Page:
Xom Shale Corporate Website

Image Source: ExxonMobil corporate website

This article was originally published on the Motley Fool's website on November 17, 2014 and was updated on March 30, 2016. 

There are lots of opportunities out there to make good decisions in the world of investing, and there are just as many "faux-pportunities" out there that are just plain dumb. In the world of energy, one of those really dumb things you can do is to invest simply in what the price of oil -- or any other commodity -- will do in the future. Let's take a deeper look at why investing in oil prices will do nothing but burn through your investment, and why it is still so prevalent among investors. 

Invest in oil, don't invest in oil prices
Just about every company that is even remotely involved in the oil space will see its prospects wax and wane with the price of oil; so the idea of investing in oil without taking oil prices into consideration does sound silly. At the same time, though, there's a very large difference between investing in great companies that are in the oil business over the long term, and chasing oil prices for profits. The first strategy will likely lead to successful wealth-building investments, while the latter will leave you pulling your hair out, and likely leave you with less money than what you started out with. 

What makes it so difficult to stick to the first strategy is that we are constantly inundated with news about oil prices. Go look at any major media outlet's energy section. I'm guessing that, of the dozen or so articles posted on a daily basis, five to seven of them are about what the price of oil has done on a daily, weekly, or monthly basis. Heck, two numbers that a financial radio/TV/web based show will display, along with the performance of the market, is the price of Brent and West Texas Intermediate crude.

Seeing these prices every day is a constant reminder of what's going on in the oil industry. It can make you very, very tempted to get into the game of speculating on the price of oil, and making "investments" on where that price is headed.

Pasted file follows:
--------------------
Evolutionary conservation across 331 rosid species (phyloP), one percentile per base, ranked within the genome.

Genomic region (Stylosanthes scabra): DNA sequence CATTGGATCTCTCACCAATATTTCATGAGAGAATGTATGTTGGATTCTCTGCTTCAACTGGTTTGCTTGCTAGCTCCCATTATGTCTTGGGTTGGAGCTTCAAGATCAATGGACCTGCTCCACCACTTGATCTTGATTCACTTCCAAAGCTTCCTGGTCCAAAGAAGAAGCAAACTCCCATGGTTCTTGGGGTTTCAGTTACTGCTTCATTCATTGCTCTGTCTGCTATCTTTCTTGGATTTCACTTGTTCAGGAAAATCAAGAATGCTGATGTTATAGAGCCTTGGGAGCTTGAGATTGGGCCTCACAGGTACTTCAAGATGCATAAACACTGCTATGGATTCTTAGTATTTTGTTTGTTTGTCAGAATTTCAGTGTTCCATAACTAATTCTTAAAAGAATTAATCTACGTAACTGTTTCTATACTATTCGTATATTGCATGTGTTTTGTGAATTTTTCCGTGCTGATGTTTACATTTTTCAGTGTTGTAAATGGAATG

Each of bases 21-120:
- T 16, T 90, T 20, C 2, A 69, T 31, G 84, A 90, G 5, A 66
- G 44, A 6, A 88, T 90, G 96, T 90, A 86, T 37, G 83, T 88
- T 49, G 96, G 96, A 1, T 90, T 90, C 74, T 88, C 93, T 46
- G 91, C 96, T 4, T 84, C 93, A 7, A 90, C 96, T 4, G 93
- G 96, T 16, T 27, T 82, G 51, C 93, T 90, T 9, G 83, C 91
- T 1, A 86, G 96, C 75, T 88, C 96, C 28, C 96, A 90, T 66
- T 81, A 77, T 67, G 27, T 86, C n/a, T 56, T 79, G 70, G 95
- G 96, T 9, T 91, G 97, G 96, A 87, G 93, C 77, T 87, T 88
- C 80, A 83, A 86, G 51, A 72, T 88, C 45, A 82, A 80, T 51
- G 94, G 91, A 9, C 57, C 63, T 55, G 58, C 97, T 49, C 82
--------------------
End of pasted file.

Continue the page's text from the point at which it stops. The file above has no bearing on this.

Here's the problem with that style of investing: It's impossible to know what is going to happen to the price of oil. Back in 2008, were you saying to yourself, "There's no way that we are in peak oil, the U.S. is going to almost double its oil production in the next six years, and prices will plummet to less than $40 a barrel?" I'm guessing that the vast majority of you were not. There are way too many "unknown unknowns" -- yes, I'm stealing from Donald Rumsfeld here -- that we have no idea are coming. How can we possibly make an accurate prediction about the price of oil in the future?

The other issue with this investing style is that it can tempt people into ignoring the risks of a company in the good times, and fretting about a great, undervalued company when prices look rough. Just like with the wild swings of the broader market, we are too tempted to assume that what will happen in the future is a continuation of existing trends, and will permanently dictate your investment thesis.  

To make matters worse
What makes investing in oil prices even dumber is that the vehicles in which to do it -- oil and gas exchange-traded funds such as United States Oil ETF (NYSEMKT: USO) and iPath S&P GSCI Crude Oil Total Return Index ETN (NYSEMKT: OIL) -- do a very poor job of actually performing like the price of oil. How is that possible?

To start, these funds never actually own the physical commodity. Instead, they only own futures contracts that they need to roll over into new contracts prior to expiration, so that they are not stuck either taking oil they can't sell or selling oil they don't have. This can pose a very unprofitable position when oil prices are falling. Then the ETF is forced to sell its contracts to avoid delivery, and then be stuck with crappy contracts after the price of oil has risen again. 

OIL Chart

OIL data by YCharts

Futures contracts are great for producers looking to lock in some price stability to sell its products, or for major consumers, such as refiners, to do the same. As an investment for individuals like you and me, they don't make a whole lot of sense. 

What a Fool believes
Trying to chase profits with the price of oil is one of those things that fools you into thinking you are doing something smart. You'll likely scour news headlines about supply and demand, geopolitics, and a slew of other major factors to come up with a hypothesis about future prices. In reality, though, it's just a dumb idea to even attempt the feat in the first place.

The reality is that you don't need to work that hard to be a successful investor, no matter if it's oil stocks or any other type of investment. Leave all the oil price speculation to the day traders and the people who want to show that they are the smartest ones in the room by making oil price prognostications. You just sit back and enjoy the riches provided to you from investing in great companies over the long term.

Tyler Crowe has no position in any stocks mentioned. You can follow him on Twitter @TylerCroweFool.

The Motley Fool has no position in any of the stocks mentioned. Try any of our Foolish newsletter services free for 30 days. We Fools may not all hold the same opinions, but we all believe that considering a diverse range of insights makes us better investors. The Motley Fool has a disclosure policy.